Bud goes along with Dreyfuss’ belief - that he and Fran were lovers who fought and thus, she attempted to kill herself because of him. After all, it simplifies what has really been going on. For the next two days, Fran quietly recuperates in Bud’s apartment while he makes every valiant and sincere attempt to distract her from any further suicidal thoughts. Alas, Fran’s sudden disappearance has caused her brother-in-law, Karl Matuschka (Johnny Seven) to assume the worst. As Dobisch, Eichelburger and Vanderhoff are still miffed at having been denied access to the apartment, and, connecting the dots – that Bud’s absence coupled with Fran’s vanishing act likely means she is Bud’s new play thing – the men goad Matuschka into taking the appropriate action to spare his sister-in-law’s honor. Confronted by Matuschka at his apartment door, Bud claims full responsibility for Fran and is assaulted for his chivalry. Fran is grateful, however, and kisses Bud for not revealing the affair with Sheldrake.
Back at the office, Sheldrake rewards Bud with a promotion; having mistaken he has joined the first line of defense in their ‘ole boy’s club’. Sheldrake promptly discharges Miss Olsen for revealing to Fran the particulars of his notorious womanizing. With nothing left to lose, Miss Olsen retaliates by telling her story to Sheldrake's wife, who promptly throws him out. Believing he can string Fran along indefinitely, even as he enjoys his newfound bachelorhood, Sheldrake is bewildered when his request for a key to Baxter’s apartment for New Year’s Eve is denied. Instead, Bud quits the firm.  Meeting Fran at their favorite restaurant, Sheldrake reiterates how Bud refused to let him have the apartment.  Realizing Bud truly loves her, Fran waits until the lights have been dimmed in anticipation of the New Year’s Eve countdown; then, she disappears, turning up at Bud’s apartment. Mistaking the pop of a champagne cork for a gunshot, Fran momentarily believes Bud has attempted suicide. Instead, she finds him bewildered and still clutching the overflowing bottle of booze. Relieved, Fran pulls out a deck of playing cards for a game of gin rummy. During her recuperation, Bud encouraged her to play and it proved quite therapeutic to her emotional recovery. Now, Bud simply gazes at the woman he adores, confessing his love as she reciprocates with a tender reply, “Shut up, and deal.”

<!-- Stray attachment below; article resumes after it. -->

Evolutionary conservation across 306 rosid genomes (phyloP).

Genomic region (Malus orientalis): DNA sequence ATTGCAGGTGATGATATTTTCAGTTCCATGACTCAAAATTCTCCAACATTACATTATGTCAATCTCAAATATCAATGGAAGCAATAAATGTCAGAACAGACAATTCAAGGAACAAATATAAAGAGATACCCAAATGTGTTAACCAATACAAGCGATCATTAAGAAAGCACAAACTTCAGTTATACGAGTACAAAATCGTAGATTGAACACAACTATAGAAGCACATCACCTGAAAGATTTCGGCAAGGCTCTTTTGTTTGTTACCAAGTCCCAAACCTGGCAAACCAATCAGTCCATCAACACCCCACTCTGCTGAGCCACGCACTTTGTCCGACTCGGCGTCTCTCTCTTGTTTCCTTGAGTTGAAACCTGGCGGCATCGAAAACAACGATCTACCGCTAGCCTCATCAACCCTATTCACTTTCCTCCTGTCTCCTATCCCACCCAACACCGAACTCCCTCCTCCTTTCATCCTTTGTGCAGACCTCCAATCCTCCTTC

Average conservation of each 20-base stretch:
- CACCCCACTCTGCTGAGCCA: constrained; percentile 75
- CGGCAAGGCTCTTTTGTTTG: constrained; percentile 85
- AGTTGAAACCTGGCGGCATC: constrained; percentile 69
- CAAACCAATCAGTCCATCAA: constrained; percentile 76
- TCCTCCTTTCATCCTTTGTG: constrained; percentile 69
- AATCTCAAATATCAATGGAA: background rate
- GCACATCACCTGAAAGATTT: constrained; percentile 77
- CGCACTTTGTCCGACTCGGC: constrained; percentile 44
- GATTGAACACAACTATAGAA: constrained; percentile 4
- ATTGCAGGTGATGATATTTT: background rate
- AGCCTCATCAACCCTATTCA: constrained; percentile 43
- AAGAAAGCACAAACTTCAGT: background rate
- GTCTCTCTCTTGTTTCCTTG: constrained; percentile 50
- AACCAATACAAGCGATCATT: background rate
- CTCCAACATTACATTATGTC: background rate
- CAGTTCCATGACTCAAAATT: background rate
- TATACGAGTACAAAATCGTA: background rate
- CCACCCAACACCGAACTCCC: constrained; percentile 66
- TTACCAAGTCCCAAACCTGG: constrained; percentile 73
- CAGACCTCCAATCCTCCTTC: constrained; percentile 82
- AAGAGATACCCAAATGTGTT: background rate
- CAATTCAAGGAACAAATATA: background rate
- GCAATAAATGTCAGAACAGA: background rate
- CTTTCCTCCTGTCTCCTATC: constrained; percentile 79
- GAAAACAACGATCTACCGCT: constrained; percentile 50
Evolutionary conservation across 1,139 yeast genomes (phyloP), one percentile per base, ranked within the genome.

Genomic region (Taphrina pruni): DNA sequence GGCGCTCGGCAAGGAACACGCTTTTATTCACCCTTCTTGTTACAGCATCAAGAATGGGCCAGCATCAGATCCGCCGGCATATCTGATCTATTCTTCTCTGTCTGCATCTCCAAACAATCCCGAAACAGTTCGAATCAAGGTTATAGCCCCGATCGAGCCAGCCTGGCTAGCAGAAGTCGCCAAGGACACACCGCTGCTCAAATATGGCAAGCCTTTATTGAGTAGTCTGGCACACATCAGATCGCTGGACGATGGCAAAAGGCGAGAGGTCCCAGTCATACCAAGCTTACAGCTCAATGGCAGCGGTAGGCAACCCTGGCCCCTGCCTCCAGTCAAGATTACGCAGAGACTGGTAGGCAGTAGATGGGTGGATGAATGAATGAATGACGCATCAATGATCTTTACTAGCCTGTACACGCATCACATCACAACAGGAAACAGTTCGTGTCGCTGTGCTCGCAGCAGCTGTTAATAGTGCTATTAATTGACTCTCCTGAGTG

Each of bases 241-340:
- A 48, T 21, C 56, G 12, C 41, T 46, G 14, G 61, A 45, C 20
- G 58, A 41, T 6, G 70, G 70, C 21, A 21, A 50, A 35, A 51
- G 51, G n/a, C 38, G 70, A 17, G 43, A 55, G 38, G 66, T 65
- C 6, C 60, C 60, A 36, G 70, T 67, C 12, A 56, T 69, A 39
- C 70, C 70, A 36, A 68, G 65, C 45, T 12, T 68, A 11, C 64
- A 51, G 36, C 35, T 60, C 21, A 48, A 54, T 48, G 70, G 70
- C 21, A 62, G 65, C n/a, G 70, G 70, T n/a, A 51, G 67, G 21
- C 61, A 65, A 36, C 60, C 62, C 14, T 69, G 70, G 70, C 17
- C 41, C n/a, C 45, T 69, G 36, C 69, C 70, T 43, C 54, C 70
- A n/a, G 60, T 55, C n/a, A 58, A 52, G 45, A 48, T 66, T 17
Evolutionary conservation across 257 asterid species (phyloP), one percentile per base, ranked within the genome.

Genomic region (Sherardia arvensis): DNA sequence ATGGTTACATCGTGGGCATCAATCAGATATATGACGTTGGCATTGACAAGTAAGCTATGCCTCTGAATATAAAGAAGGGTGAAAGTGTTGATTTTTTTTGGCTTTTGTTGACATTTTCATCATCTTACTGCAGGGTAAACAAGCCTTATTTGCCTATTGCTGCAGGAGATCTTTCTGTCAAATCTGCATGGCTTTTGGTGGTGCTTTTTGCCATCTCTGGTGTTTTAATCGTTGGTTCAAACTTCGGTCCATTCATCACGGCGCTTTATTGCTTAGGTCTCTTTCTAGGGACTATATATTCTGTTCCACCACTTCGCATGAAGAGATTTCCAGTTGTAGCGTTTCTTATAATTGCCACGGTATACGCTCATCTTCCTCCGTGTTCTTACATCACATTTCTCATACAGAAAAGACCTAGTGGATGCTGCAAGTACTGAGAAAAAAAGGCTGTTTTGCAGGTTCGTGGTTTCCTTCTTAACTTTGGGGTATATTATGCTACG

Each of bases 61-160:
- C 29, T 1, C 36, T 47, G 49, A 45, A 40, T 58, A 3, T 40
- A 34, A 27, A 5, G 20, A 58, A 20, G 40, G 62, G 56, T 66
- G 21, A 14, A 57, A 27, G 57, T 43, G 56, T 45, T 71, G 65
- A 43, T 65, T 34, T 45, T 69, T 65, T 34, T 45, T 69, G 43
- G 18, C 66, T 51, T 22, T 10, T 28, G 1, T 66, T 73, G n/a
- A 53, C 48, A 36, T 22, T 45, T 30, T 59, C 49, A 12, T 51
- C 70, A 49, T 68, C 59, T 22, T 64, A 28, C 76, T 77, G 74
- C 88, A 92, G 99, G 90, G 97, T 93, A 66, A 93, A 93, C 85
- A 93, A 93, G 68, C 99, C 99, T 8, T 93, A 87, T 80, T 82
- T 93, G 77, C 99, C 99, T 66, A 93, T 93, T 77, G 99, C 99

The Apartment is often misinterpreted as Wilder’s socialistic critique and/or a snubbing of the corporate world. Clearly, Wilder believes in the corrupt nature of corporate America. But never does he equate capitalism with the insidious underbelly of what is essentially a moral debate about men behaving badly. The crux of Wilder’s critique does not confirm the tired adage, “money is the root of all evil”, but rather illustrates how perceptions are altered by an appeal to basic human greed – corporate or otherwise. Jack Lemmon’s idea man is far less heroic than enterprising. And yet, he manages to find his own moral compass in a decidedly amoral conclave of ‘mad men’.  And Lemmon gives us his ‘everyman’ as both imperfect and fueled, if not dictated, by his feelings of inadequacy and bottled up sexual frustrations; the proverbial ‘good guy’ is search of Miss Right; having discovered her only moments before the final fade out.  Thanks to a triumvirate of stellar performances from Lemmon, MacMurray and MacLaine, The Apartment endures. It is a masterpiece, one to have broken new ground in the movies’ code of censorship then. True to Wilder's heart and his witty cynicism about the uncertainties of life in general, Fran and Baxter eventually work through their auspicious relationship with a deck of cards – a game of chance. Yet, it is their proximity to failure, or rather near missed opportunities, that continues to ring truer for all those daydreamers still stuck in the steno pool.